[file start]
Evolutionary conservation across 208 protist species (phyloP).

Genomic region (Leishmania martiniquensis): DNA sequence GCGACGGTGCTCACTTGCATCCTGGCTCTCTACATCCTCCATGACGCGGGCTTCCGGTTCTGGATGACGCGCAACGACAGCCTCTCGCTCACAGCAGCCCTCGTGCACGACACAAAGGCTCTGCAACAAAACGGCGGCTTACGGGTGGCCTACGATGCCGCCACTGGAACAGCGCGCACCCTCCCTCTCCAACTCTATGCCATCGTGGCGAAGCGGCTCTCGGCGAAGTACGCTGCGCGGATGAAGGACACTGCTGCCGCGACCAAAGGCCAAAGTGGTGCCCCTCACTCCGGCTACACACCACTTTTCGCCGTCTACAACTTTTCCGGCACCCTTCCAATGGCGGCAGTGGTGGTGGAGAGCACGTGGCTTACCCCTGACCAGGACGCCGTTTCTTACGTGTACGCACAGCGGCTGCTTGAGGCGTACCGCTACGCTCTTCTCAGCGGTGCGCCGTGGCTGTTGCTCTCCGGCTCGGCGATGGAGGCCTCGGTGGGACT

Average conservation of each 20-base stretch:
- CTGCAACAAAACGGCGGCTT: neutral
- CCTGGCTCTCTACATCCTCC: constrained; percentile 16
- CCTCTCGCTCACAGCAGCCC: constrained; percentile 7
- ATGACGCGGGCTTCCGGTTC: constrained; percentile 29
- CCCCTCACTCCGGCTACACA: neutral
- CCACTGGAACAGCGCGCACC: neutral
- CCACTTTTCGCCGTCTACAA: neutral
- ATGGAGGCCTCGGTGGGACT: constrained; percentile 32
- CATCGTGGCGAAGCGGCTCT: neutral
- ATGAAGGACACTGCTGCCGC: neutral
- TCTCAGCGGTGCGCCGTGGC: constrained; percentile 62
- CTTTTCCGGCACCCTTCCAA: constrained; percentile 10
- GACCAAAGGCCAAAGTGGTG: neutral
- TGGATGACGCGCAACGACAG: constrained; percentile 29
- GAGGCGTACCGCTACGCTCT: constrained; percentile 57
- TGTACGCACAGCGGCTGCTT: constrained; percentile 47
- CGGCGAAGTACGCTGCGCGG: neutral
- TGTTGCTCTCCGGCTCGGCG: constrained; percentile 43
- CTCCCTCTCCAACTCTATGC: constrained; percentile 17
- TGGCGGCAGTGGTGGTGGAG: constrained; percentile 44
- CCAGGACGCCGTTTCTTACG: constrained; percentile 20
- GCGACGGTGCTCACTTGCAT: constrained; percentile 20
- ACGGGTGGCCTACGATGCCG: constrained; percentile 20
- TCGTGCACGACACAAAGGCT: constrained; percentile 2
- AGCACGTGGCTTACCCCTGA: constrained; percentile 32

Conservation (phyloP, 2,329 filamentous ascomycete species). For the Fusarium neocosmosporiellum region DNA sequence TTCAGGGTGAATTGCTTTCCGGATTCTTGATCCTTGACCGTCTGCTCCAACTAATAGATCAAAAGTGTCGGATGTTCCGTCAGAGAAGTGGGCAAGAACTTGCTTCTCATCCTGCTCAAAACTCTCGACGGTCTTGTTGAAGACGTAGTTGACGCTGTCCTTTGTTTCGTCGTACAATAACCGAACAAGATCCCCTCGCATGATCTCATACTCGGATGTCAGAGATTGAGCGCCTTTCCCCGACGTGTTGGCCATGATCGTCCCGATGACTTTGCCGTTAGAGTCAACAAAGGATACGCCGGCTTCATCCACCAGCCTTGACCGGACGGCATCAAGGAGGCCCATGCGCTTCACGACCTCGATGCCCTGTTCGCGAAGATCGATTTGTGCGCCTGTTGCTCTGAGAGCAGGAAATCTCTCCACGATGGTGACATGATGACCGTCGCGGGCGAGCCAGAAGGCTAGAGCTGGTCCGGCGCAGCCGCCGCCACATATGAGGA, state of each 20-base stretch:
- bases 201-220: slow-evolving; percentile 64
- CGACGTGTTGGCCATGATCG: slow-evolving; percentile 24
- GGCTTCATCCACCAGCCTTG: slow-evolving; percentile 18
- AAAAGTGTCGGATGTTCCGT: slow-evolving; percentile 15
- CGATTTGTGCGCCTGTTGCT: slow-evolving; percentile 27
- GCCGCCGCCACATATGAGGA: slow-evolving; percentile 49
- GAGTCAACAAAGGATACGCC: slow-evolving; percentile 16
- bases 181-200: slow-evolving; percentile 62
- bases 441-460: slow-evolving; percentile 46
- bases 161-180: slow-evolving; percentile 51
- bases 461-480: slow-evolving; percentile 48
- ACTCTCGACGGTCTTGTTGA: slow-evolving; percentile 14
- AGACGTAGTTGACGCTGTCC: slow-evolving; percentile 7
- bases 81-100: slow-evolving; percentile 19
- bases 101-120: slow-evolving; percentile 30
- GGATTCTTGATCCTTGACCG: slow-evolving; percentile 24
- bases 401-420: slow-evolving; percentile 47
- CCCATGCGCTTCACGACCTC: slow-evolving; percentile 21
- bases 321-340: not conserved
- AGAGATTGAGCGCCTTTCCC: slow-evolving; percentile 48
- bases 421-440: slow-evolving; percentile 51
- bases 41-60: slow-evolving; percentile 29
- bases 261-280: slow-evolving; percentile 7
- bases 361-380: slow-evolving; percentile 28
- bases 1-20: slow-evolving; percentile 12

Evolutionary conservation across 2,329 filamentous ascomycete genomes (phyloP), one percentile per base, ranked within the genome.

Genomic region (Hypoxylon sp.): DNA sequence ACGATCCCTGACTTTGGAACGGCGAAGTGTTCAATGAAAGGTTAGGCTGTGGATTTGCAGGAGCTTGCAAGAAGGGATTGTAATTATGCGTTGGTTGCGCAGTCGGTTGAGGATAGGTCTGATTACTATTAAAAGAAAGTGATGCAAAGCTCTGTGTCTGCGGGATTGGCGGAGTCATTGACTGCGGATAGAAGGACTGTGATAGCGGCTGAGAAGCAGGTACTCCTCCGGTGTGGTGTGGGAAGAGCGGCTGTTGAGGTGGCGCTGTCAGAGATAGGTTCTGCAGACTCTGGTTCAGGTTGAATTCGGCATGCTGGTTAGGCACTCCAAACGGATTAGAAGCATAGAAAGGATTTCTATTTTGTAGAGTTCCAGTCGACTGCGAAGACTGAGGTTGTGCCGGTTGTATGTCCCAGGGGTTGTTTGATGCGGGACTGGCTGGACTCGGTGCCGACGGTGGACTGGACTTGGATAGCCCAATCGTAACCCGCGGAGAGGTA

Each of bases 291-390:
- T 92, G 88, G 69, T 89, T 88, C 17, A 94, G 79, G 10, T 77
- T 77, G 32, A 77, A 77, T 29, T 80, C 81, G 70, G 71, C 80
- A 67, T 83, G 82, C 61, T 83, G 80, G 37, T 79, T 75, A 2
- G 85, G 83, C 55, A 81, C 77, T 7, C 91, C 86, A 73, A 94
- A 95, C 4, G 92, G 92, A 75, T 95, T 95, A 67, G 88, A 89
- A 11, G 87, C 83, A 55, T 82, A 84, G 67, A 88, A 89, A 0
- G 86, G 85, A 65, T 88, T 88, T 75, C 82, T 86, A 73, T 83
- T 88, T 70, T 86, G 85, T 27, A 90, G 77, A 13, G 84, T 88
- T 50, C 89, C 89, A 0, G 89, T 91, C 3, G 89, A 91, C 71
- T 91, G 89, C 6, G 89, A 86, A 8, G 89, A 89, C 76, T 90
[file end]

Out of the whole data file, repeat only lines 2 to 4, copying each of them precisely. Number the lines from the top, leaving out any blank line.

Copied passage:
Genomic region (Leishmania martiniquensis): DNA sequence GCGACGGTGCTCACTTGCATCCTGGCTCTCTACATCCTCCATGACGCGGGCTTCCGGTTCTGGATGACGCGCAACGACAGCCTCTCGCTCACAGCAGCCCTCGTGCACGACACAAAGGCTCTGCAACAAAACGGCGGCTTACGGGTGGCCTACGATGCCGCCACTGGAACAGCGCGCACCCTCCCTCTCCAACTCTATGCCATCGTGGCGAAGCGGCTCTCGGCGAAGTACGCTGCGCGGATGAAGGACACTGCTGCCGCGACCAAAGGCCAAAGTGGTGCCCCTCACTCCGGCTACACACCACTTTTCGCCGTCTACAACTTTTCCGGCACCCTTCCAATGGCGGCAGTGGTGGTGGAGAGCACGTGGCTTACCCCTGACCAGGACGCCGTTTCTTACGTGTACGCACAGCGGCTGCTTGAGGCGTACCGCTACGCTCTTCTCAGCGGTGCGCCGTGGCTGTTGCTCTCCGGCTCGGCGATGGAGGCCTCGGTGGGACT

Average conservation of each 20-base stretch:
- CTGCAACAAAACGGCGGCTT: neutral